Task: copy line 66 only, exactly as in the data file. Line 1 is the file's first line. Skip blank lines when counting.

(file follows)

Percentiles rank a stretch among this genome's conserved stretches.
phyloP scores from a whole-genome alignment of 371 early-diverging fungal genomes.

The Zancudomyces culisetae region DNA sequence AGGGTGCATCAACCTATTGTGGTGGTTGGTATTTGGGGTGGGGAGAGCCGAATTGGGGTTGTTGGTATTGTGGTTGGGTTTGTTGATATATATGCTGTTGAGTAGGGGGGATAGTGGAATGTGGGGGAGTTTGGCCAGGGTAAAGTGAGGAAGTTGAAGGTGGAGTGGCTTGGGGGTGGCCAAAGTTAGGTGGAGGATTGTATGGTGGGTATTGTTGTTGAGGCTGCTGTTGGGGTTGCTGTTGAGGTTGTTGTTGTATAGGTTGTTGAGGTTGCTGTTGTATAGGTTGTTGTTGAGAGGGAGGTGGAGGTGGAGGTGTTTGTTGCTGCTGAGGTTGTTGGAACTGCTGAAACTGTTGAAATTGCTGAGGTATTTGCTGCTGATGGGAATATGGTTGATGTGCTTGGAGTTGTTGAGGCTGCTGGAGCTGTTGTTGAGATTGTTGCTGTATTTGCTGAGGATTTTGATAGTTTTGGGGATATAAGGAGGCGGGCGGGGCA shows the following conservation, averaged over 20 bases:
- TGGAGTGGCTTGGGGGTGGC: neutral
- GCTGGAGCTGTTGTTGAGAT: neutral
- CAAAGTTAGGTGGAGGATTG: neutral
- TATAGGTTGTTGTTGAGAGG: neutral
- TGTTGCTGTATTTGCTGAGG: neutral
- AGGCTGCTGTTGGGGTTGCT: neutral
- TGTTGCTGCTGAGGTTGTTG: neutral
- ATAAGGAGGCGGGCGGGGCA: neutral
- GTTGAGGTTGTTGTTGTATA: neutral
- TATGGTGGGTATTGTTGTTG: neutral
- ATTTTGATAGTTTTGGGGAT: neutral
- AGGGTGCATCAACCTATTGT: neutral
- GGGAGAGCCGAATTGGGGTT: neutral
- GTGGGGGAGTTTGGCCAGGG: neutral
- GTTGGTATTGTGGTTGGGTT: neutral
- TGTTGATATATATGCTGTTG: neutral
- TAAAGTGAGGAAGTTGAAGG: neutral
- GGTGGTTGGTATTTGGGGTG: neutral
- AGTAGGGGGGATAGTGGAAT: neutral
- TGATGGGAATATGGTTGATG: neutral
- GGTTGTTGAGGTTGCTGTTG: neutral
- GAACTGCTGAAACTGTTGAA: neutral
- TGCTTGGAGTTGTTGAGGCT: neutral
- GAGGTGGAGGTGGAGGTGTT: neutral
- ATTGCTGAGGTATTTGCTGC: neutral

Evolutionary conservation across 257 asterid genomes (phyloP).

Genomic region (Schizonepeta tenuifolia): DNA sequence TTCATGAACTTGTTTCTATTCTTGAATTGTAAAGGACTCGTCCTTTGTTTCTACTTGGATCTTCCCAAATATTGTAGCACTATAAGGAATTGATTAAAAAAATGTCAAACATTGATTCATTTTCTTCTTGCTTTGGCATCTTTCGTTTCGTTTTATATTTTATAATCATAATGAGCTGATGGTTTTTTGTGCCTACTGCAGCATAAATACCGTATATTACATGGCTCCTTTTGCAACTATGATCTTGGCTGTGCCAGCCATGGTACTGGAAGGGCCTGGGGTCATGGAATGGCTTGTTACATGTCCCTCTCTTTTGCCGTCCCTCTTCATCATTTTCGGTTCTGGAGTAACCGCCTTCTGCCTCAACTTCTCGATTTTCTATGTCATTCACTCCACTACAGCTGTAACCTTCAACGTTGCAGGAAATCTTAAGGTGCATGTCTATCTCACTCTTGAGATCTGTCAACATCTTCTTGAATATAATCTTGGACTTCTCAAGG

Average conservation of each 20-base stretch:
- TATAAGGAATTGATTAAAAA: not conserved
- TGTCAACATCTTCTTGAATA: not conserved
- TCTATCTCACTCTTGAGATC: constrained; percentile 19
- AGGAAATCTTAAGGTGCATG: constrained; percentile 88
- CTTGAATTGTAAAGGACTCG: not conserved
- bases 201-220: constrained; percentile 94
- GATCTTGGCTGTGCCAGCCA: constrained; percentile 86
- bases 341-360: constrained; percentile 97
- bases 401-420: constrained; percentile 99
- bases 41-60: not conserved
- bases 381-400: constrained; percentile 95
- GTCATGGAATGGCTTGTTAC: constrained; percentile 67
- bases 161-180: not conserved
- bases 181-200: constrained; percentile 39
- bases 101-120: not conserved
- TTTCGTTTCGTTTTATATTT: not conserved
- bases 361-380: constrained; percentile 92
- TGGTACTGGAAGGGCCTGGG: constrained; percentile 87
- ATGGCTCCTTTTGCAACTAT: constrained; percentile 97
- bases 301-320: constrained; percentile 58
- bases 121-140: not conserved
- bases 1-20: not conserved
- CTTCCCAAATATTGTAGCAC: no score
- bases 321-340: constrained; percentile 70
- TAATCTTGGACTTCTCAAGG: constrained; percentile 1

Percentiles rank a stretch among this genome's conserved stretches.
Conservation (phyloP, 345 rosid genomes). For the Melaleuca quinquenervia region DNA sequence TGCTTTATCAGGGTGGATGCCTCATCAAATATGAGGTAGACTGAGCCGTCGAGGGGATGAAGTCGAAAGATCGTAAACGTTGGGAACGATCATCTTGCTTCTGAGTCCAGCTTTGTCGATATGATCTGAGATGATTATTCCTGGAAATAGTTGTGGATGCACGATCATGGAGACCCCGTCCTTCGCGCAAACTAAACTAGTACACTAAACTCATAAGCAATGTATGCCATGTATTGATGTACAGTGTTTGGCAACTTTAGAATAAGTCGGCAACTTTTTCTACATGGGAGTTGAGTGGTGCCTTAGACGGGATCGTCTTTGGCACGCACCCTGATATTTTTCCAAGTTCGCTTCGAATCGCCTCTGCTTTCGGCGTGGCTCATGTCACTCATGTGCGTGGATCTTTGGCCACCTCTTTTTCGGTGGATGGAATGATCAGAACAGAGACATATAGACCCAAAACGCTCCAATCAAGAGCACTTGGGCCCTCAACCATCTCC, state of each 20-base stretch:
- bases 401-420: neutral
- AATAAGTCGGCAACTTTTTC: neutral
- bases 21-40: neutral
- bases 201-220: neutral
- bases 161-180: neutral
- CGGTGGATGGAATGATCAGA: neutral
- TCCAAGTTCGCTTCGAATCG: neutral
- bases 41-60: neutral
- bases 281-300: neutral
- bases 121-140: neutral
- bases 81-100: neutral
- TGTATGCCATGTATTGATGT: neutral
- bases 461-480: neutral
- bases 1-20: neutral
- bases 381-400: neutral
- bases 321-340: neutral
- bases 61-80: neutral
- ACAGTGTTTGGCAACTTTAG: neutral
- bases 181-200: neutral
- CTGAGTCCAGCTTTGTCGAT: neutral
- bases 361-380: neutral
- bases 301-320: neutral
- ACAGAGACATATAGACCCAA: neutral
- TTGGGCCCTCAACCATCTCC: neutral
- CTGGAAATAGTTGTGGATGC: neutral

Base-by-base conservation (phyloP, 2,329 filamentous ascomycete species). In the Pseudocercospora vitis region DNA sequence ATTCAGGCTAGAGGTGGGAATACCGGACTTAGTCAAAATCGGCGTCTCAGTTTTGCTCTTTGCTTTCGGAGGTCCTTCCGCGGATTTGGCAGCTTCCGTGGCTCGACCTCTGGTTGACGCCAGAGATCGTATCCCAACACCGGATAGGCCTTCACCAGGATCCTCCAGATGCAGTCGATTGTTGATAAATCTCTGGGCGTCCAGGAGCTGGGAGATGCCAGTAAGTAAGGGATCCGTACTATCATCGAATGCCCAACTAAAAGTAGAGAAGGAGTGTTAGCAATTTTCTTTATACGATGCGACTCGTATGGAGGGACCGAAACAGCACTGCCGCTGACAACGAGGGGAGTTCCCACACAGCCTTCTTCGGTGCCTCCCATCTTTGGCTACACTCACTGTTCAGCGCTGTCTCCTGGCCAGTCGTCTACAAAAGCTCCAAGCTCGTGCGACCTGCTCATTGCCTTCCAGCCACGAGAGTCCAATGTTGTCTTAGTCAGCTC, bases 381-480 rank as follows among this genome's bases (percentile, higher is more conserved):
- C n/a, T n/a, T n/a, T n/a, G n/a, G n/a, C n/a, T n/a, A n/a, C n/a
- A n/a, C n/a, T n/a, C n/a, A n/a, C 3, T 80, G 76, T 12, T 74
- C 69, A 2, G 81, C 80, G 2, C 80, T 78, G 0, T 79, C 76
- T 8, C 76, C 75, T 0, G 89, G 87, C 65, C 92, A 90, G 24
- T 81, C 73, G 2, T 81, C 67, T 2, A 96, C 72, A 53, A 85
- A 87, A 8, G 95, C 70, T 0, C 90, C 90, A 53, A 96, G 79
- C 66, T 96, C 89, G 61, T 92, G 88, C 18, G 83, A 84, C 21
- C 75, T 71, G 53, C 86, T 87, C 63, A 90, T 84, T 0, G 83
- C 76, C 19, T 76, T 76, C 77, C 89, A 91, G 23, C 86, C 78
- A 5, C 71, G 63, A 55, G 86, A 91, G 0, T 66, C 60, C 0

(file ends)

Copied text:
- bases 41-60: neutral